Making Insulin More Affordable During Coronavirus Pandemic

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The coronavirus crisis has turned life upside down for people around the world. As tighter restrictions are put in place and more businesses are forced to close or cut hours, it is taking a serious toll on the economy and individuals’ finances. Millions of people have filed for unemployment and lost employer-provided health insurance.

This can be an especially scary time for people with chronic diseases such as type 1 diabetes who require continued medical care, supplies, and medications to manage their condition. Lack of income or insurance means that some people can no longer afford insulin. They may begin rationing what they have left, which can be incredibly dangerous and lead to diabetic ketoacidosis, which can be fatal.

The cost of insulin in the United States has skyrocketed in recent years, but in an effort to support those with diabetes during this difficult time, pharmaceutical company Eli Lilly recently announced a $35 monthly cap on out-of-pocket insulin costs. Almost all of Lilly’s insulins are included, and the cap applies to individuals both with and without insurance. However, according to Lilly, “patients with government insurance such as Medicaid, Medicare, Medicare Part D, or any State Patient or Pharmaceutical Assistance Program are not eligible for the scheme.”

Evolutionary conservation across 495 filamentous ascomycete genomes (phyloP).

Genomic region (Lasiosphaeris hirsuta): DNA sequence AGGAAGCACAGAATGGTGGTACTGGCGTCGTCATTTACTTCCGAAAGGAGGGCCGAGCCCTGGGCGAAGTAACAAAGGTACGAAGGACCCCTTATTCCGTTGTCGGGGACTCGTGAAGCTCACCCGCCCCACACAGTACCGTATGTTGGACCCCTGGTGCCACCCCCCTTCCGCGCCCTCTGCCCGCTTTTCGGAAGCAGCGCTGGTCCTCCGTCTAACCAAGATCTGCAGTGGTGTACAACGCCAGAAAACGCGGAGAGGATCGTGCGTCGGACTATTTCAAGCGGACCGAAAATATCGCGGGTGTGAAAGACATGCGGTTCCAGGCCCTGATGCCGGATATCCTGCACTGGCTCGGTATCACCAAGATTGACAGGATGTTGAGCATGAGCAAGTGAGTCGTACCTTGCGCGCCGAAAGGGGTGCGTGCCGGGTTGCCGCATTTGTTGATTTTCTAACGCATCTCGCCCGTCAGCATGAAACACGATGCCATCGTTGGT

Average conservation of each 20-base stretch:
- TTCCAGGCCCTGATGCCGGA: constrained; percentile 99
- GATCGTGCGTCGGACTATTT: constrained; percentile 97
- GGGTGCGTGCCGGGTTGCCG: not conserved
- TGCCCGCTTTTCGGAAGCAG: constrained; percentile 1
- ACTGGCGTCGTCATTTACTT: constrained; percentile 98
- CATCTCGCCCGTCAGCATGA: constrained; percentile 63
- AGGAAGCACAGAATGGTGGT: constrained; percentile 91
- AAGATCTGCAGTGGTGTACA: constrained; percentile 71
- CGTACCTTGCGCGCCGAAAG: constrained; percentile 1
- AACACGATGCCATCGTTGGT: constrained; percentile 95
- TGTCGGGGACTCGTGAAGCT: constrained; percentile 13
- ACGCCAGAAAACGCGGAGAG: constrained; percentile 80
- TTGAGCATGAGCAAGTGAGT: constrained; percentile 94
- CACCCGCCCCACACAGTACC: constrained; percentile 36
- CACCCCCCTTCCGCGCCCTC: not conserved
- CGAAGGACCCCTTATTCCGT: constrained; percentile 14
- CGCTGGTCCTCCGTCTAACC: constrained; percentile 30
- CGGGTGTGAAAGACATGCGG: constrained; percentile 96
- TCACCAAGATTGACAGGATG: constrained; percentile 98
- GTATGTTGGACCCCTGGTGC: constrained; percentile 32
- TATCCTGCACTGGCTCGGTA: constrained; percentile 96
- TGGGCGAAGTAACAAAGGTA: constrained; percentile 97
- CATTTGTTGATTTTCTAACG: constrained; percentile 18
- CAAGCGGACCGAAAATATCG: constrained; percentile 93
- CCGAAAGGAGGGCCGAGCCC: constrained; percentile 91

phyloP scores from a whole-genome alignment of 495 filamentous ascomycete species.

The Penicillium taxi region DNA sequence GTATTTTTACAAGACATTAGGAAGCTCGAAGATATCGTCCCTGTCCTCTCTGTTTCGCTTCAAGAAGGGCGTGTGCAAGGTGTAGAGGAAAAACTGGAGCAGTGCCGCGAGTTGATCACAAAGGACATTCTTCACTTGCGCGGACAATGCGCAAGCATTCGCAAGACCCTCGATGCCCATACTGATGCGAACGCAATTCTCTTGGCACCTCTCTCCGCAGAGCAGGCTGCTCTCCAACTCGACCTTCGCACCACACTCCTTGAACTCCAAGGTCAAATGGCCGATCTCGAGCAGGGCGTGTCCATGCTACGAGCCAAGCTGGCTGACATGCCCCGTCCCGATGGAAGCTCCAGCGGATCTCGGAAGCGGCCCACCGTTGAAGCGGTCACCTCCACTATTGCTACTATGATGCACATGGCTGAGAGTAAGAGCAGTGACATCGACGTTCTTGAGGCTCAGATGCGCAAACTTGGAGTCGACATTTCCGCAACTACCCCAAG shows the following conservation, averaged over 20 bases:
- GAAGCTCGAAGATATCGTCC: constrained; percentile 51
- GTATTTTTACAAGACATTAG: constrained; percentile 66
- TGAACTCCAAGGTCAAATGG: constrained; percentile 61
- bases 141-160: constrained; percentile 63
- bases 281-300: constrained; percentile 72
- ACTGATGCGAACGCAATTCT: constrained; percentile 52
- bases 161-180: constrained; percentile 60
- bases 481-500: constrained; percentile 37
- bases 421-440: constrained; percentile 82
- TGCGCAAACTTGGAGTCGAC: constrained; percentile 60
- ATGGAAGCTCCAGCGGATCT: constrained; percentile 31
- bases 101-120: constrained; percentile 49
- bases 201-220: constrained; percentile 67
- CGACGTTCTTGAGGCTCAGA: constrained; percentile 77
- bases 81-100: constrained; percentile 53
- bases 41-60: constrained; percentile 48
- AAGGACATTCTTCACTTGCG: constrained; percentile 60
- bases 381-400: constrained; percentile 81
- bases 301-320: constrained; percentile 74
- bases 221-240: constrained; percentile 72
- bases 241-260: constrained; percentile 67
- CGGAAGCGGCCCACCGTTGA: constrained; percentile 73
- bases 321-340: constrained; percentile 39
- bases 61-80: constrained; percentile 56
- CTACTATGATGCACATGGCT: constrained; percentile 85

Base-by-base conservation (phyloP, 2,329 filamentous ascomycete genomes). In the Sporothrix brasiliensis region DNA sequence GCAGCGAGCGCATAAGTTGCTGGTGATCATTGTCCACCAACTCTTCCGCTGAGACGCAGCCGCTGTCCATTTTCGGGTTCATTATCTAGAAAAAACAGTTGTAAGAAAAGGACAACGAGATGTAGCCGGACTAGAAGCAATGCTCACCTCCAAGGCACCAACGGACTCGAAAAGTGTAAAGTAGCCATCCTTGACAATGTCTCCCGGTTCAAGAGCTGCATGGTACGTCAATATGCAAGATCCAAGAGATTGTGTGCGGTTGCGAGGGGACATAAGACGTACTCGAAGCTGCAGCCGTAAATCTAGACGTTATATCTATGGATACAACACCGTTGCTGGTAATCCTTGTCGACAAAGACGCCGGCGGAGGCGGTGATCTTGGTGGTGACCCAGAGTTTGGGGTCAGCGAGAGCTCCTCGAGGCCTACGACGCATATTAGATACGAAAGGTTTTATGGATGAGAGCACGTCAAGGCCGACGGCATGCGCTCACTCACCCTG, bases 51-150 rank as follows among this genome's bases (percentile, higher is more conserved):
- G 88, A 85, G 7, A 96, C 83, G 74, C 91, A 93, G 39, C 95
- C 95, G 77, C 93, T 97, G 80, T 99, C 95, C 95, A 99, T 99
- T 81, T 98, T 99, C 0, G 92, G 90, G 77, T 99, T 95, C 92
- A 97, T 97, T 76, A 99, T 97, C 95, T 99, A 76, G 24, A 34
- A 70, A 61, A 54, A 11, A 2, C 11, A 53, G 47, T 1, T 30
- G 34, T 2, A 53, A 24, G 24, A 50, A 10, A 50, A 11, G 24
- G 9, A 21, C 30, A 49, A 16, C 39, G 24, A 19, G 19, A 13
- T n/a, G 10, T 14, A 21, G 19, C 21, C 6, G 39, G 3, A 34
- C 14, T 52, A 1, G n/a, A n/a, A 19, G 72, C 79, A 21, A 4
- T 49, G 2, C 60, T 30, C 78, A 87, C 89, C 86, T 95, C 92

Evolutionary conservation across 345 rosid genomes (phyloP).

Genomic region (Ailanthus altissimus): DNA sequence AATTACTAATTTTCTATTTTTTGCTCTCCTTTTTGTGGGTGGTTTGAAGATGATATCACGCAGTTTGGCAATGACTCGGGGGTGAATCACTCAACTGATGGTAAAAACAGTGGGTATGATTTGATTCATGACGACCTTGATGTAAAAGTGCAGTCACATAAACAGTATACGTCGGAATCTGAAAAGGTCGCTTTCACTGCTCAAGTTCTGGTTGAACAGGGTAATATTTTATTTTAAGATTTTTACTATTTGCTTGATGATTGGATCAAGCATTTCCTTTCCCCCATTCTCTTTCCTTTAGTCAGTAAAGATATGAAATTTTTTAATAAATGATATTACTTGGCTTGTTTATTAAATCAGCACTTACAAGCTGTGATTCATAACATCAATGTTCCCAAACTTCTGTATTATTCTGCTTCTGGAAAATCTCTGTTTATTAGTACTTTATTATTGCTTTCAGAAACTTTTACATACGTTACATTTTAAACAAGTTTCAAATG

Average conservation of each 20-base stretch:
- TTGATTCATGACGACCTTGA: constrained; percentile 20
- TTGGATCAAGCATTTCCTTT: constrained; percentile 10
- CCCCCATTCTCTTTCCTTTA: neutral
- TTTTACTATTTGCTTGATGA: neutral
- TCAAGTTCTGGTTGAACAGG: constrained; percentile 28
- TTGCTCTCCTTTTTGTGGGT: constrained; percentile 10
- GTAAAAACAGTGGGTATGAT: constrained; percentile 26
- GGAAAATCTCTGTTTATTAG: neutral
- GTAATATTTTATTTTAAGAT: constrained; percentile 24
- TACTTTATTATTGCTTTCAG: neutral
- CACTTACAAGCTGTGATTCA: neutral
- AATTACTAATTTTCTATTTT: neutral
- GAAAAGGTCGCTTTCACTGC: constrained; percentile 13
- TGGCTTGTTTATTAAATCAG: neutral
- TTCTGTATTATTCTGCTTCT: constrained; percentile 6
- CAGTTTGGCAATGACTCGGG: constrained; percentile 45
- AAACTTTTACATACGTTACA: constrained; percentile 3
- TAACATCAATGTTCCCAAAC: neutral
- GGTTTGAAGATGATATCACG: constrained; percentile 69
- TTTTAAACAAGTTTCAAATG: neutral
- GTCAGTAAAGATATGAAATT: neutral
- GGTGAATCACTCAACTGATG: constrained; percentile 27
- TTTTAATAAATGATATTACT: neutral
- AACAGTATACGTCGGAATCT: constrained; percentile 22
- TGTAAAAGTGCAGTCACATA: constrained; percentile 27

With so many Americans facing financial hardships right now, this is a step toward reducing some of the stress for those with diabetes regarding how to pay for insulin in order to keep themselves healthy. Insulin is not optional when it comes to type 1 diabetes – it is a life-sustaining medicine. Other drug makers such as Sanofi and Novo Nordisk have also lowered the cost of insulin during this time.

Diabetes Research Connection (DRC) is glad to see that individuals with type 1 diabetes are getting some support during these challenging times so that they can continue to afford the insulin they need. Until a cure for diabetes can be found, affordable insulin is a necessity. The DRC continues to work toward finding a cure as well as improving treatment options. Click to learn more about current projects and provide support.

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